Breadth-first search

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Breadth-first search
Order in which the nodes get expanded
Order in which the nodes are expanded
Class Search algorithm
Data structure Graph
Worst case performance O(|E|) = O(b^d)
Worst case space complexity O(|V|) = O(b^d)

Breadth-first search (BFS) is an algorithm for traversing or searching tree or graph data structures. It starts at the tree root (or some arbitrary node of a graph, sometimes referred to as a `search key'[1]) and explores the neighbor nodes first, before moving to the next level neighbors. Compare BFS with the equivalent, but more memory-efficient iterative deepening depth-first search and contrast with depth-first search.

BFS was invented in the late 1950s by E. F. Moore, who used it to find the shortest path out of a maze,[2] and discovered independently by C. Y. Lee as a wire routing algorithm (published 1961).[3][4]

Animated example of a breadth-first search


An example map of Germany with some connections between cities
The breadth-first tree obtained when running BFS on the given map and starting in Frankfurt

Input: A graph G and a vertex v of G

Output: All vertices reachable from v labeled as discovered

A non-recursive implementation of BFS:

1  procedure BFS(G,v) is
2      let Q be a queue
3      Q.enqueue(v)
4      label v as discovered
5      while Q is not empty
6         vQ.dequeue()
7         procedure(v)
8         for all edges from v to w in G.adjacentEdges(v) do
9             if w is not labeled as discovered
10                 Q.enqueue(w)
11                label w as discovered

The non-recursive implementation is similar to depth-first search but differs from it in two ways: it uses a queue instead of a stack, and it checks whether a vertex has been discovered before enqueueing the vertex rather than delaying this check until the vertex is dequeued from the queue. The function process is called on all nodes, and will have seen all nodes reachable by a length-n path from v before any of the nodes that are only reachable by a length-(n + 1) path.


Time and space complexity[edit]

The time complexity can be expressed as O(|V|+|E|) [5] since every vertex and every edge will be explored in the worst case. Note: O(|E|) may vary between O(1) and  O(|V|^2), depending on how sparse the input graph is.

When the number of vertices in the graph is known ahead of time, and additional data structures are used to determine which vertices have already been added to the queue, the space complexity can be expressed as O(|V|) where |V| is the cardinality of the set of vertices. If the graph is represented by an adjacency list it occupies \Theta(|V|+|E|)[6] space in memory, while an adjacency matrix representation occupies \Theta(|V|^2).[7]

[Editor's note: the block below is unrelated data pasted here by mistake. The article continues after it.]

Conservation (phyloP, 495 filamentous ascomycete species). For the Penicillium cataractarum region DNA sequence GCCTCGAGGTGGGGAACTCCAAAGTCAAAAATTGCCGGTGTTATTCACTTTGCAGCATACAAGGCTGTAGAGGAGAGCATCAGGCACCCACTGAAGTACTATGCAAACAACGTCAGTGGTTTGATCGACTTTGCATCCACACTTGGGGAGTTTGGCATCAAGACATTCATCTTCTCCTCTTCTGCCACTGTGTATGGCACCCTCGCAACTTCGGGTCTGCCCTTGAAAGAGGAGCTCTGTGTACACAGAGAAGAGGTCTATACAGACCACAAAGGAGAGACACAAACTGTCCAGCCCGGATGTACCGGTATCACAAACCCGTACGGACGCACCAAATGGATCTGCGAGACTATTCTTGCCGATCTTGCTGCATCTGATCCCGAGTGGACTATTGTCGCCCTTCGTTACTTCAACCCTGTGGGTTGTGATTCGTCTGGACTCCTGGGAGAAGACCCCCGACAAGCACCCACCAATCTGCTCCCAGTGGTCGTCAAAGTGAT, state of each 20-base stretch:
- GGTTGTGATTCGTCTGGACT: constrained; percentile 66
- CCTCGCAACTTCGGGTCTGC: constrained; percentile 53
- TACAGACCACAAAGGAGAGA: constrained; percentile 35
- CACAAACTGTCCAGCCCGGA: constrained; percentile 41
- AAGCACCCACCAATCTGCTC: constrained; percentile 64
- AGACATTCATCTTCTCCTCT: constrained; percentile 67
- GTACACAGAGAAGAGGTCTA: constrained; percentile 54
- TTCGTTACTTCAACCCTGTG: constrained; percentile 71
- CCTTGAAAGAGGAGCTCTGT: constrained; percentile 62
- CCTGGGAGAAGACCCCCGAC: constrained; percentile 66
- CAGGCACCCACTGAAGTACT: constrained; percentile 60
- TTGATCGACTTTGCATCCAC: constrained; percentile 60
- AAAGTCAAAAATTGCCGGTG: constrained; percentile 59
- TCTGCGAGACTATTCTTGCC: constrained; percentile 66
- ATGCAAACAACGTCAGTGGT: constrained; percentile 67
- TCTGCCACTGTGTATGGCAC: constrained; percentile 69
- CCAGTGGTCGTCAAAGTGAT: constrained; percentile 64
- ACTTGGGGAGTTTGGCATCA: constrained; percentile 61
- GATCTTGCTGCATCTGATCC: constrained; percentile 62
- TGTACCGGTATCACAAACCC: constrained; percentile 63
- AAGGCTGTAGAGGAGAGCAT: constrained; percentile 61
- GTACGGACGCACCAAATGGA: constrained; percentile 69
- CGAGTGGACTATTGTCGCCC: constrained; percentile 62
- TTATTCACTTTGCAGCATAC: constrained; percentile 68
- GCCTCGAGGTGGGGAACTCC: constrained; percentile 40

When working with graphs that are too large to store explicitly (or infinite), it is more practical to describe the complexity of breadth-first search in different terms: to find the nodes that are at distance d from the start node (measured in number of edge traversals), BFS takes O(bd + 1) time and memory, where b is the "branching factor" of the graph (the average out-degree).[8]:81

Completeness and optimality[edit]

In the analysis of algorithms, the input to breadth-first search is assumed to be a finite graph, represented explicitly as an adjacency list or similar representation. However, in the application of graph traversal methods in artificial intelligence the input may be an implicit representation of an infinite graph. In this context, a search method is described as being complete if it is guaranteed to find a goal state if one exists. Breadth-first search is complete, but depth-first search is not: when applied to infinite graphs represented implicitly, it may get lost in parts of the graph that have no goal state and never return.[9]


Breadth-first search can be used to solve many problems in graph theory, for example:

Testing bipartiteness[edit]

BFS can be used to test bipartiteness, by starting the search at any vertex and giving alternating labels to the vertices visited during the search. That is, give label 0 to the starting vertex, 1 to all its neighbors, 0 to those neighbors' neighbors, and so on. If at any step a vertex has (visited) neighbors with the same label as itself, then the graph is not bipartite. If the search ends without such a situation occurring, then the graph is bipartite.

See also[edit]


  1. ^ "Graph500 benchmark specification (for petascale-era supercomputer performance evaluation)"., 2010. 
  2. ^ Skiena, Steven (2008). The Algorithm Design Manual. Springer. p. 480. doi:10.1007/978-1-84800-070-4_4. 
  3. ^ Leiserson, Charles E.; Schardl, Tao B. (2010). A Work-Efficient Parallel Breadth-First Search Algorithm (or How to Cope with the Nondeterminism of Reducers) (PDF). ACM Symp. on Parallelism in Algorithms and Architectures. 
  4. ^ Lee, C. Y. (1961). "An Algorithm for Path Connections and Its Applications". IRE Transactions on Electronic Computers. 
  5. ^ Cormen, Thomas H., Charles E. Leiserson, and Ronald L. Rivest. p.597
  6. ^ Cormen, Thomas H., Charles E. Leiserson, and Ronald L. Rivest. p.590
  7. ^ Cormen, Thomas H., Charles E. Leiserson, and Ronald L. Rivest. p.591
  8. ^ Russell, Stuart; Norvig, Peter (2003) [1995]. Artificial Intelligence: A Modern Approach (2nd ed.). Prentice Hall. ISBN 978-0137903955. 
  9. ^ Coppin, B. (2004). Artificial intelligence illuminated. Jones & Bartlett Learning. pp. 79–80.

External links[edit]